These can be valuable assets in shaping your organisational culture. By providing an outlet for this type of communication you’re encouraging people to interact on many different levels. And, by setting clear channels for doing so, you also have the opportunity to provide guidance on how they should be used, to ensure they’re not abused.

These less formal opportunities to communicate with their new colleagues can be essential for making new starters feel included and build team spirit.

Ensure some in-person activities

We’ve already discussed getting the whole team together, in-person, when you have a new starter. But it’s also important to repeat this at least once a year, ideally once a quarter.

This helps new starters, and established employees, to re-engage with each other and get that valuable face to face experience.

You could use this as an opportunity to carry out training, collaborate on projects or just allow your team to have fun together.

Reinforce your culture in all you do

The real trick to imbuing new starters with your organisational culture is to make it part of everything you do. A positive culture should spread through an organisation almost as if by osmosis, rather than being an instruction to be followed.

There are many small things which leaders can do to make the organisational culture a part of everyday life in your business. For example:

  • Mention the company’s values and culture little and often, rather than making a big deal of it once in a blue moon.
  • Online meetings tend to naturally be more formal and functional than face to face ones, so make sure that you assign time for people to chat casually or give updates.
  • Encourage everyone in your organisation to share ideas and issues openly, including thoughts on how to enhance the organisational culture.
  • Recognise a job well done or someone taking initiative; celebrating success can so often be forgotten when you’re not in an office environment.

Consider mentoring

Mentoring is a powerful tool in helping a new starter to adapt more quickly to your company and its culture. It’s particularly helpful for graduate recruits who don’t have experience of working in an office environment.

Office worker talking to colleague remotely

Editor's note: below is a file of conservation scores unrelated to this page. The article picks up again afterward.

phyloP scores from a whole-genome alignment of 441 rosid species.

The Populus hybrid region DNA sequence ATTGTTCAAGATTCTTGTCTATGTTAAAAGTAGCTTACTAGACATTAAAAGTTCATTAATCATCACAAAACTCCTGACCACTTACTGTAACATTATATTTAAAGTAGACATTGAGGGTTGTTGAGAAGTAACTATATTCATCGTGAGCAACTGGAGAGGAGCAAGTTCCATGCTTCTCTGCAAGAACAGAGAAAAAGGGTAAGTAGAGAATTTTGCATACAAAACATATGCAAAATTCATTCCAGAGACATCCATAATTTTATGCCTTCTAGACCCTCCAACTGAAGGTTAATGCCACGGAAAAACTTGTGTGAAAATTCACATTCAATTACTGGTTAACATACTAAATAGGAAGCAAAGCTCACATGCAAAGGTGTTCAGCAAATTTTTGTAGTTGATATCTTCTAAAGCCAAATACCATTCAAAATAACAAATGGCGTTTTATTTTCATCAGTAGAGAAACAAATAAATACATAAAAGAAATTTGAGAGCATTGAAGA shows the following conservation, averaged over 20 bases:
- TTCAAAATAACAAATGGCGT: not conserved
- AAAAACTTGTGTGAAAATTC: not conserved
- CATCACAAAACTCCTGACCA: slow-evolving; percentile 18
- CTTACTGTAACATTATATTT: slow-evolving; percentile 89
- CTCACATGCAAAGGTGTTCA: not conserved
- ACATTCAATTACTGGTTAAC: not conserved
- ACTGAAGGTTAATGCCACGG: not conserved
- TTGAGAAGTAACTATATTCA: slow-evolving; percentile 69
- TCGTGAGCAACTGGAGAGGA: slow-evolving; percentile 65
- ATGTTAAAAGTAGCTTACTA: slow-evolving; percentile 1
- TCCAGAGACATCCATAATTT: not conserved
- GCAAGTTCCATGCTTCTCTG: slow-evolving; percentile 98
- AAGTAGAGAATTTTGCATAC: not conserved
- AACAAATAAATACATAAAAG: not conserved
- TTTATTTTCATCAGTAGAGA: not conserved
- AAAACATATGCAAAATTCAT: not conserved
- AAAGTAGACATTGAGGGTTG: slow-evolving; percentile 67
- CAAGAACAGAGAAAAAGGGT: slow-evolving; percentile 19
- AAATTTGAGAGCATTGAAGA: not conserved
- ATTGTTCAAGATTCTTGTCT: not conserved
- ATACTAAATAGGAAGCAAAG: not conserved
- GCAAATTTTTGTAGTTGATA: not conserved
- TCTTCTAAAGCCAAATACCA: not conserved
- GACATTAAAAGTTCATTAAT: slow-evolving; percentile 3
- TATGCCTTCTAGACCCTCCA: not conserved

The mentor shouldn’t be the individual’s line manager. There are two approaches you can take in choosing a mentor:

  1. Select someone in the new starter’s team who they’ll be able to go to for guidance.
  2. Select someone outside of the team who will give the new starter a broader view of the organisation as a whole.

In fact, the perfect solution may be to start them with someone in their team. Then, once they’ve settled in, move them to a longer term mentoring relationship with someone from another department.

Be an attentive manager

Finally, managers need to be attentive to the needs of new starters, particularly when they are working remotely.

Don’t assume that they will ask for help. Working remotely can make it even more difficult to speak up when you’re new to a firm.

Frequent check ins, which you instigate, will give your new recruit an opportunity to mention any issues or anxieties which are bubbling away. It also gives them an opportunity to discuss any aspects of the organisational culture which they feel unsure or uncomfortable about.

Need a culture fix?

We work with organisations and their leaders to ensure that the right processes and tools are in place to align your people development to your organisational culture.

We do this through training and coaching on topics such as leadership development, team building and effective communications. We also offer Insights Discovery for individuals and teams.

Call us on 01444 702 701 or email to learn more.